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The Protective Effects of Exercise Against Acute Inflammatory and Metabolic Challenges

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Title: The Protective Effects of Exercise Against Acute Inflammatory and Metabolic Challenges
Author: Castellani, Laura
Department: Department of Human Health and Nutritional Sciences
Program: Human Health and Nutritional Sciences
Advisor: Wright, David
Abstract: It is well appreciated that exercise is associated with improvements in metabolic health, though the specific mechanisms underlying these processes remain to be fully understood. As such, the work presented in this thesis highlights the beneficial effects of exercise with respect to protecting against acute inflammatory and metabolic challenges. First, study one identified the protective effect of chronic exercise training against an acute inflammatory challenge with the beta-3 adrenergic agonist CL 316,243. Specifically, it was revealed that CL 316,243 activates markers of inflammation in white adipose tissue of lean male mice and that this response was attenuated with 4-weeks of exercise training. The blunted CL 316,243-induced inflammation was matched by reductions in the protein content of the pro-inflammatory ion channel TRPV4. To further explore the relationship between regular exercise training and adipose tissue inflammation we next examined the inflammatory response associated with a single, acute bout of moderate exercise. Notably, although IL-6 expression and signaling were induced in response to acute exercise, this occurred independent of changes in other traditional markers of adipose tissue inflammation (i.e. TNF-alpha, IL-1beta, JNK phosphorylation). Moreover, activation of IL-6 signaling in response to an acute bout of exercise is amplified with regular exercise training. In study three, we found that a single bout of exercise protects against metabolic disturbances associated with a single dose of the antipsychotic olanzapine. This was paralleled by improvements in insulin tolerance, reductions in hepatic glucose output and alterations in fuel utilization. The studies in this thesis are the first to note i) that regular exercise training protects against CL 316,243 induced activation of adipose tissue inflammation; ii) that acute exercise-induced increases in IL-6 signaling are amplified in adipose tissue after chronic exercise training; iii) That a single bout of exercise protects against olanzapine-induced hyperglycemia. In all, this work contributes significantly to our understanding of adipose tissue dependent and independent benefits of exercise.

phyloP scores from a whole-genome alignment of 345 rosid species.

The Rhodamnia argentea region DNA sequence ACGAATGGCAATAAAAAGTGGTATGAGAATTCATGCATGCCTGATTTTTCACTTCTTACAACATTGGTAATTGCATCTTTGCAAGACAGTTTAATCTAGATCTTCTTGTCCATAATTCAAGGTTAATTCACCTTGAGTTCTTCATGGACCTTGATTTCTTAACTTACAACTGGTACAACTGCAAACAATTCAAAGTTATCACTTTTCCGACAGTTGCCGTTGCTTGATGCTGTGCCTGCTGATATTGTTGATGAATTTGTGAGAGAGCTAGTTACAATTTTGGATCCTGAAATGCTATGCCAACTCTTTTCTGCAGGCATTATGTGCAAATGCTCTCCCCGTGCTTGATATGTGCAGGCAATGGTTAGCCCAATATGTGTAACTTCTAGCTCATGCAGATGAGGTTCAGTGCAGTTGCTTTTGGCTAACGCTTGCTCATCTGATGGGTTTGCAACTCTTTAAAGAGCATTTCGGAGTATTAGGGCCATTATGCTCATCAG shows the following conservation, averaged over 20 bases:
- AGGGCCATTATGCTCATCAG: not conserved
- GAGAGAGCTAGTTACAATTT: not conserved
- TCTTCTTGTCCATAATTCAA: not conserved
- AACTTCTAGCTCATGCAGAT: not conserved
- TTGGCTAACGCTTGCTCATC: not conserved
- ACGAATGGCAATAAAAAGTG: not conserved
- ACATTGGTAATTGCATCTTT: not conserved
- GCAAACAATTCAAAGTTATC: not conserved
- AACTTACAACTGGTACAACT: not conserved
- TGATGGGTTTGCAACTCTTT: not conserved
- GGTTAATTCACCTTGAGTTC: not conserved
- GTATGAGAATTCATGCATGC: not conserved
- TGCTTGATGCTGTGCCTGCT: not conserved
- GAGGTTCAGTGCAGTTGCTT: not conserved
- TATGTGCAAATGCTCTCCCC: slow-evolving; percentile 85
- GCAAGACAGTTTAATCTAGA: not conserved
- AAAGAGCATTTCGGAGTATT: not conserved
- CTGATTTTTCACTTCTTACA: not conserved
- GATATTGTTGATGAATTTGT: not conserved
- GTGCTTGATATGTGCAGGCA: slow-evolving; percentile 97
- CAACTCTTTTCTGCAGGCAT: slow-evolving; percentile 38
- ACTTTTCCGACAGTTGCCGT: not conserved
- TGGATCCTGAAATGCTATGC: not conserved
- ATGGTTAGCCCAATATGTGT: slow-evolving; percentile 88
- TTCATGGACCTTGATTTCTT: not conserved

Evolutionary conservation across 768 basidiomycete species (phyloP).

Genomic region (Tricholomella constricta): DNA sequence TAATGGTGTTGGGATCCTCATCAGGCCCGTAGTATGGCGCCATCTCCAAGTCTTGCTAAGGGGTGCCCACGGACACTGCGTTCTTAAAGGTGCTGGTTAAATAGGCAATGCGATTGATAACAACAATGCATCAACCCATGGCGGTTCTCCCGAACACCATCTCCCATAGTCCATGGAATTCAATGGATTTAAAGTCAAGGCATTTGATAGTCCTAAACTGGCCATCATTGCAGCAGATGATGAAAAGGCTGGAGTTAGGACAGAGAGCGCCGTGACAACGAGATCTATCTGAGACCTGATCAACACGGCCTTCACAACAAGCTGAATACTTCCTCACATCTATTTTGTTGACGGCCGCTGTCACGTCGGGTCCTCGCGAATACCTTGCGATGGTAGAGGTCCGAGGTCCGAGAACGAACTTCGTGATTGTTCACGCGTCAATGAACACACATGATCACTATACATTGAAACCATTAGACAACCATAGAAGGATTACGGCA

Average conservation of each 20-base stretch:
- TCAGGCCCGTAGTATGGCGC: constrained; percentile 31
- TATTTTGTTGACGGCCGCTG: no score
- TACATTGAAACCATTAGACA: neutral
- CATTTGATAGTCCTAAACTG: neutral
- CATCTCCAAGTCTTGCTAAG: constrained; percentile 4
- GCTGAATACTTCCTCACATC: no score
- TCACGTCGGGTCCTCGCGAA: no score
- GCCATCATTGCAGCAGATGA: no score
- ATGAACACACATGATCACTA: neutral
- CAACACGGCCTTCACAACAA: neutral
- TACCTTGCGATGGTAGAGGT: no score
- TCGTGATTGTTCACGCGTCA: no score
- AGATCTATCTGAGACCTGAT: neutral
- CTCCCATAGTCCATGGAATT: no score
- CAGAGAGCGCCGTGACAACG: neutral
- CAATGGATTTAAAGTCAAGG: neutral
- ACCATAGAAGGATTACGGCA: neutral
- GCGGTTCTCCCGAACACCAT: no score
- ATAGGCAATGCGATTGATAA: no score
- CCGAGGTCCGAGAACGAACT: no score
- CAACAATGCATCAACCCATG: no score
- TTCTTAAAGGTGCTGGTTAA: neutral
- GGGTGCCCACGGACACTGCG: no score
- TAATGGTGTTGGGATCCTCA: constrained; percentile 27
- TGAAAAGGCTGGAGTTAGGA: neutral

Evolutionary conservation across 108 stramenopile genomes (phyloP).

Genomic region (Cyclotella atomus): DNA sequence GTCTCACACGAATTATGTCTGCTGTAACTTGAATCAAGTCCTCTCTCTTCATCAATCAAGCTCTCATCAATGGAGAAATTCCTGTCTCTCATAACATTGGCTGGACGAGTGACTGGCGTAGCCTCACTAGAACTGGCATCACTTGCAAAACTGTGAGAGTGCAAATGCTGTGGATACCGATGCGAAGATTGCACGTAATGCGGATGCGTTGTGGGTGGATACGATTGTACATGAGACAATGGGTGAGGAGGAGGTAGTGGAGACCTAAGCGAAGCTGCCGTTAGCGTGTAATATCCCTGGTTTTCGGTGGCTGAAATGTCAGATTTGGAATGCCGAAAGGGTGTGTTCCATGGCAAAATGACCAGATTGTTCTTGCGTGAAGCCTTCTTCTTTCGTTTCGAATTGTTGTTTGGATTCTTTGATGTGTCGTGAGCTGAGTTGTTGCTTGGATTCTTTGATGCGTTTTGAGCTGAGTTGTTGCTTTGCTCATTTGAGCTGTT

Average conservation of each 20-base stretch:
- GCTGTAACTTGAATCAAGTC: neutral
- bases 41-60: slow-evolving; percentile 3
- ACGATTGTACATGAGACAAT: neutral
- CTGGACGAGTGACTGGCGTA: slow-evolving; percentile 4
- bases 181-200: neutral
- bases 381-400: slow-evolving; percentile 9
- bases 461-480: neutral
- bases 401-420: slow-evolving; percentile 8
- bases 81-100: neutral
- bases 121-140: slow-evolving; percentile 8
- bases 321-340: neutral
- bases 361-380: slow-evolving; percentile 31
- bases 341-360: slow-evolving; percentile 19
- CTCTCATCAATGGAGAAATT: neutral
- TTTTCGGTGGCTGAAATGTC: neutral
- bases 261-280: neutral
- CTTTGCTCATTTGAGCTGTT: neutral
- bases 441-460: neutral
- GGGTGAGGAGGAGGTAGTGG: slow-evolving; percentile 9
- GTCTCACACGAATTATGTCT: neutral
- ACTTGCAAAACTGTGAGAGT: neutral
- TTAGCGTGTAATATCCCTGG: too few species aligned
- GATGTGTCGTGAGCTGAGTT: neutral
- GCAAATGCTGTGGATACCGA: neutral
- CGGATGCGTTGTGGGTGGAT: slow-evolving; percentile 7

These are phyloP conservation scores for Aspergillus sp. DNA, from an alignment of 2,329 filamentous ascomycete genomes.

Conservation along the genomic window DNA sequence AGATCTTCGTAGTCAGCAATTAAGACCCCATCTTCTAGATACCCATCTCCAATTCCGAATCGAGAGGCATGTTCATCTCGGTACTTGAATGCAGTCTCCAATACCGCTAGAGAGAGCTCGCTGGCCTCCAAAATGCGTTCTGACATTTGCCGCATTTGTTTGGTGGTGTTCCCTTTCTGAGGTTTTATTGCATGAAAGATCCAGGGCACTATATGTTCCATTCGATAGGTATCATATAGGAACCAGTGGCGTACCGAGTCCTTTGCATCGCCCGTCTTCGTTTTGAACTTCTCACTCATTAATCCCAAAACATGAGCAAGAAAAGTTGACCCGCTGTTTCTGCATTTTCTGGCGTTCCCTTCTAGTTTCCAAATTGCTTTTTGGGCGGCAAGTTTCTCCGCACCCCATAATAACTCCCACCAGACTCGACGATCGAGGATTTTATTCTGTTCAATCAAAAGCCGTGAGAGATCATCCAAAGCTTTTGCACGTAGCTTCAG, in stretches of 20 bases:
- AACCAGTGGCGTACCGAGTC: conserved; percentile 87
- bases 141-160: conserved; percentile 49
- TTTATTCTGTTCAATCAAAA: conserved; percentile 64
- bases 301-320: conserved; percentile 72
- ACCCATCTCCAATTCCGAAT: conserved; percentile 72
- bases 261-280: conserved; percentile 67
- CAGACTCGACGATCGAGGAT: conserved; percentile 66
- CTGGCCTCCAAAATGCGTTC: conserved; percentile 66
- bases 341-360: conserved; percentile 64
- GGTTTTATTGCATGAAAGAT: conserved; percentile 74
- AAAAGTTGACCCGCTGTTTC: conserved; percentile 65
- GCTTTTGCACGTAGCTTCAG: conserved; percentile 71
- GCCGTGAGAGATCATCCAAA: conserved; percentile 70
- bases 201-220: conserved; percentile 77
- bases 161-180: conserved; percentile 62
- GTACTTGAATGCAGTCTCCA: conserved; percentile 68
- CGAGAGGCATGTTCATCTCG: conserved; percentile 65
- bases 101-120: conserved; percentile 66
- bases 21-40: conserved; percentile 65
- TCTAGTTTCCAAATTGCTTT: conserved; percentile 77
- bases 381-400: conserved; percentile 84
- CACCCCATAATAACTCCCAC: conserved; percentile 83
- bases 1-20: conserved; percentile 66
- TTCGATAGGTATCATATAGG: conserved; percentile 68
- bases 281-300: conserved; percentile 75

Date: 2017-06-22

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